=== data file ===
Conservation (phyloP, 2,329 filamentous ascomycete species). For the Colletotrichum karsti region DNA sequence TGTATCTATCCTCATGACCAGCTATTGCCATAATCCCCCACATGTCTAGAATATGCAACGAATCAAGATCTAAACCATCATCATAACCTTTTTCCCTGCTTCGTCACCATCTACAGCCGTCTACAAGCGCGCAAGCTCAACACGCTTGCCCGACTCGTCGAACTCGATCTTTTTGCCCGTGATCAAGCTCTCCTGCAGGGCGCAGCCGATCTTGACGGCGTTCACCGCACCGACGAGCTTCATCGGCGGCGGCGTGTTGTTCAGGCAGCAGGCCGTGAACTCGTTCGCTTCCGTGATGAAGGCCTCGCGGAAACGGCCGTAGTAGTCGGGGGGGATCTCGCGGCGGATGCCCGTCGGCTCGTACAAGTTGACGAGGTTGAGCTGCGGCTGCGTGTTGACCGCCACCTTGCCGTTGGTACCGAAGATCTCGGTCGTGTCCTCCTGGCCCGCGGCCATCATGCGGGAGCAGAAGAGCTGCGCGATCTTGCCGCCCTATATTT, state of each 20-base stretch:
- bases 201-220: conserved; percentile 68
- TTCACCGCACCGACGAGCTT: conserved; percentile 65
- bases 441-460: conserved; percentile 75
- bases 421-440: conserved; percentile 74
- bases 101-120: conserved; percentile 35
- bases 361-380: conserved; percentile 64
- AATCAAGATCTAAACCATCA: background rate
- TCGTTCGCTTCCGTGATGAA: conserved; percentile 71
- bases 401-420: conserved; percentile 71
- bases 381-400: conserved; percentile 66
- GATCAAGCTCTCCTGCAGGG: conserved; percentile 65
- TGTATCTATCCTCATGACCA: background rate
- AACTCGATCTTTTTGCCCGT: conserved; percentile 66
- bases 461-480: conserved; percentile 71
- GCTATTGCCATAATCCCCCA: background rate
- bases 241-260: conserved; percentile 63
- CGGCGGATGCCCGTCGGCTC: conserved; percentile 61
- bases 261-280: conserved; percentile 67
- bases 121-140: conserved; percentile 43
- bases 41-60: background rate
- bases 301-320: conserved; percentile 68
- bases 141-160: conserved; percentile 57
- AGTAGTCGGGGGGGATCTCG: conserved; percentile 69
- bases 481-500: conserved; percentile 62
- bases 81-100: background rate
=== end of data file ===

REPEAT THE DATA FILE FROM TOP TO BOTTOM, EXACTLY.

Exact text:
Conservation (phyloP, 2,329 filamentous ascomycete species). For the Colletotrichum karsti region DNA sequence TGTATCTATCCTCATGACCAGCTATTGCCATAATCCCCCACATGTCTAGAATATGCAACGAATCAAGATCTAAACCATCATCATAACCTTTTTCCCTGCTTCGTCACCATCTACAGCCGTCTACAAGCGCGCAAGCTCAACACGCTTGCCCGACTCGTCGAACTCGATCTTTTTGCCCGTGATCAAGCTCTCCTGCAGGGCGCAGCCGATCTTGACGGCGTTCACCGCACCGACGAGCTTCATCGGCGGCGGCGTGTTGTTCAGGCAGCAGGCCGTGAACTCGTTCGCTTCCGTGATGAAGGCCTCGCGGAAACGGCCGTAGTAGTCGGGGGGGATCTCGCGGCGGATGCCCGTCGGCTCGTACAAGTTGACGAGGTTGAGCTGCGGCTGCGTGTTGACCGCCACCTTGCCGTTGGTACCGAAGATCTCGGTCGTGTCCTCCTGGCCCGCGGCCATCATGCGGGAGCAGAAGAGCTGCGCGATCTTGCCGCCCTATATTT, state of each 20-base stretch:
- bases 201-220: conserved; percentile 68
- TTCACCGCACCGACGAGCTT: conserved; percentile 65
- bases 441-460: conserved; percentile 75
- bases 421-440: conserved; percentile 74
- bases 101-120: conserved; percentile 35
- bases 361-380: conserved; percentile 64
- AATCAAGATCTAAACCATCA: background rate
- TCGTTCGCTTCCGTGATGAA: conserved; percentile 71
- bases 401-420: conserved; percentile 71
- bases 381-400: conserved; percentile 66
- GATCAAGCTCTCCTGCAGGG: conserved; percentile 65
- TGTATCTATCCTCATGACCA: background rate
- AACTCGATCTTTTTGCCCGT: conserved; percentile 66
- bases 461-480: conserved; percentile 71
- GCTATTGCCATAATCCCCCA: background rate
- bases 241-260: conserved; percentile 63
- CGGCGGATGCCCGTCGGCTC: conserved; percentile 61
- bases 261-280: conserved; percentile 67
- bases 121-140: conserved; percentile 43
- bases 41-60: background rate
- bases 301-320: conserved; percentile 68
- bases 141-160: conserved; percentile 57
- AGTAGTCGGGGGGGATCTCG: conserved; percentile 69
- bases 481-500: conserved; percentile 62
- bases 81-100: background rate